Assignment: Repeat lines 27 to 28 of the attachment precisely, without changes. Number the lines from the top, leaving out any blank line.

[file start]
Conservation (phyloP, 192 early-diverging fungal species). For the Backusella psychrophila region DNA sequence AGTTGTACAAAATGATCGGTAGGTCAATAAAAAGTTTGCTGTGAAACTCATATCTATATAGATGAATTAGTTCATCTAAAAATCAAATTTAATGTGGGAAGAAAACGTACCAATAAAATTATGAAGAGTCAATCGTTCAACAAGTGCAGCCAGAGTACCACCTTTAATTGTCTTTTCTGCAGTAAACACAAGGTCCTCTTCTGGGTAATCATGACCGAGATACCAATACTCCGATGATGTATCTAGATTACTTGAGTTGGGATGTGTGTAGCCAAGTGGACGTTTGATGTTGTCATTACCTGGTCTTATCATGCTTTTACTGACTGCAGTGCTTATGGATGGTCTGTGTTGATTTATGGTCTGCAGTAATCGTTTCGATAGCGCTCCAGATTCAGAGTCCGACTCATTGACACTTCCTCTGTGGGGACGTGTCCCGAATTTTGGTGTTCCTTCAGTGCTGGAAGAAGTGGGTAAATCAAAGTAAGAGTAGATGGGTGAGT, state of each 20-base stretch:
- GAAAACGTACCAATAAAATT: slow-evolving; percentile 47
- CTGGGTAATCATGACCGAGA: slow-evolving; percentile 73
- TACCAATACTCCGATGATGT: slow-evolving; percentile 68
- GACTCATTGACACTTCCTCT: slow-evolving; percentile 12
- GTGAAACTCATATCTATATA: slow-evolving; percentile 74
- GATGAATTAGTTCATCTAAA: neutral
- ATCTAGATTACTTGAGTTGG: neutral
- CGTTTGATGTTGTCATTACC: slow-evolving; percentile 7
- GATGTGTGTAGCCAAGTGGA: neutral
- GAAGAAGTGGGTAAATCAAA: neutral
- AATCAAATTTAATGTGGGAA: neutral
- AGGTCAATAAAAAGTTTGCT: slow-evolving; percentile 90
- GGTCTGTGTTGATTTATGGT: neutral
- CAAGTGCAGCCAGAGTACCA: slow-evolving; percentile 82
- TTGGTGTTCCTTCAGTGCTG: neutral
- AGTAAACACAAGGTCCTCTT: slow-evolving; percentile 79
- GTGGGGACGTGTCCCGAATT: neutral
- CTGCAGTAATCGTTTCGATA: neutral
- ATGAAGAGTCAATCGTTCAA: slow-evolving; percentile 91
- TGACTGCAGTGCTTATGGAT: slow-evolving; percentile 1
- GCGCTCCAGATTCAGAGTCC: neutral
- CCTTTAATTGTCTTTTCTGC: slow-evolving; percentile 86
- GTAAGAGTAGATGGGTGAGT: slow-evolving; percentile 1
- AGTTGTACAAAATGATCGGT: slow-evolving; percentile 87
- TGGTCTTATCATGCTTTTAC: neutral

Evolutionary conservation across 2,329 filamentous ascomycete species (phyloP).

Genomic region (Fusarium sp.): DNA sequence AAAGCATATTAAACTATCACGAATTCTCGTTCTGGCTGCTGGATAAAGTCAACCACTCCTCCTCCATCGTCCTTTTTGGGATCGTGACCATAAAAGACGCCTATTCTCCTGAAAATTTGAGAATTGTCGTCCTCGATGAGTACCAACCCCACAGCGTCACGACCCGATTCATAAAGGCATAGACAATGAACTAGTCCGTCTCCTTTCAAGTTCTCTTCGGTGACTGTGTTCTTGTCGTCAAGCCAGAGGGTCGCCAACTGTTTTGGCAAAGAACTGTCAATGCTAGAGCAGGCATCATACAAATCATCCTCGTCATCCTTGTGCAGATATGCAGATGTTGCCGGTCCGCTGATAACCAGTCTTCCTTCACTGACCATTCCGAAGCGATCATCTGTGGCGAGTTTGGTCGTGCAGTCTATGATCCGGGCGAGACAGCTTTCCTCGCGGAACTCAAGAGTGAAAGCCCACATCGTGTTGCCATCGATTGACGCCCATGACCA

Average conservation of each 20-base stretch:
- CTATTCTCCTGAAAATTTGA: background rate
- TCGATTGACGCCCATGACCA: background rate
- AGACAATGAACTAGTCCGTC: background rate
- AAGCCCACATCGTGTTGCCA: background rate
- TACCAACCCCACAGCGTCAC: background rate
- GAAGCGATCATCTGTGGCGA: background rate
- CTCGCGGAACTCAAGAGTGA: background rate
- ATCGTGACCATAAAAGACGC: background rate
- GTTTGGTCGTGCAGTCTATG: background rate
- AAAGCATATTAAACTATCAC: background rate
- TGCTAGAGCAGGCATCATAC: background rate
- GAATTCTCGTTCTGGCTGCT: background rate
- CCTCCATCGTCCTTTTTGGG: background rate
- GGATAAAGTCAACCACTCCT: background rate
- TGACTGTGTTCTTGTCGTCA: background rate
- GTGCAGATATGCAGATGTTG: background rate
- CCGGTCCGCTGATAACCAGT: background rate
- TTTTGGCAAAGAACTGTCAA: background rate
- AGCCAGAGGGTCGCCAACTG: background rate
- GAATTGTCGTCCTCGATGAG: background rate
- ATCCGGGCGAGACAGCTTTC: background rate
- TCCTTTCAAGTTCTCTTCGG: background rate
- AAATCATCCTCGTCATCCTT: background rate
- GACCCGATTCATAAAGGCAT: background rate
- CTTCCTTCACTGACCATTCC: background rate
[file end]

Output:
Evolutionary conservation across 2,329 filamentous ascomycete species (phyloP).

Genomic region (Fusarium sp.): DNA sequence AAAGCATATTAAACTATCACGAATTCTCGTTCTGGCTGCTGGATAAAGTCAACCACTCCTCCTCCATCGTCCTTTTTGGGATCGTGACCATAAAAGACGCCTATTCTCCTGAAAATTTGAGAATTGTCGTCCTCGATGAGTACCAACCCCACAGCGTCACGACCCGATTCATAAAGGCATAGACAATGAACTAGTCCGTCTCCTTTCAAGTTCTCTTCGGTGACTGTGTTCTTGTCGTCAAGCCAGAGGGTCGCCAACTGTTTTGGCAAAGAACTGTCAATGCTAGAGCAGGCATCATACAAATCATCCTCGTCATCCTTGTGCAGATATGCAGATGTTGCCGGTCCGCTGATAACCAGTCTTCCTTCACTGACCATTCCGAAGCGATCATCTGTGGCGAGTTTGGTCGTGCAGTCTATGATCCGGGCGAGACAGCTTTCCTCGCGGAACTCAAGAGTGAAAGCCCACATCGTGTTGCCATCGATTGACGCCCATGACCA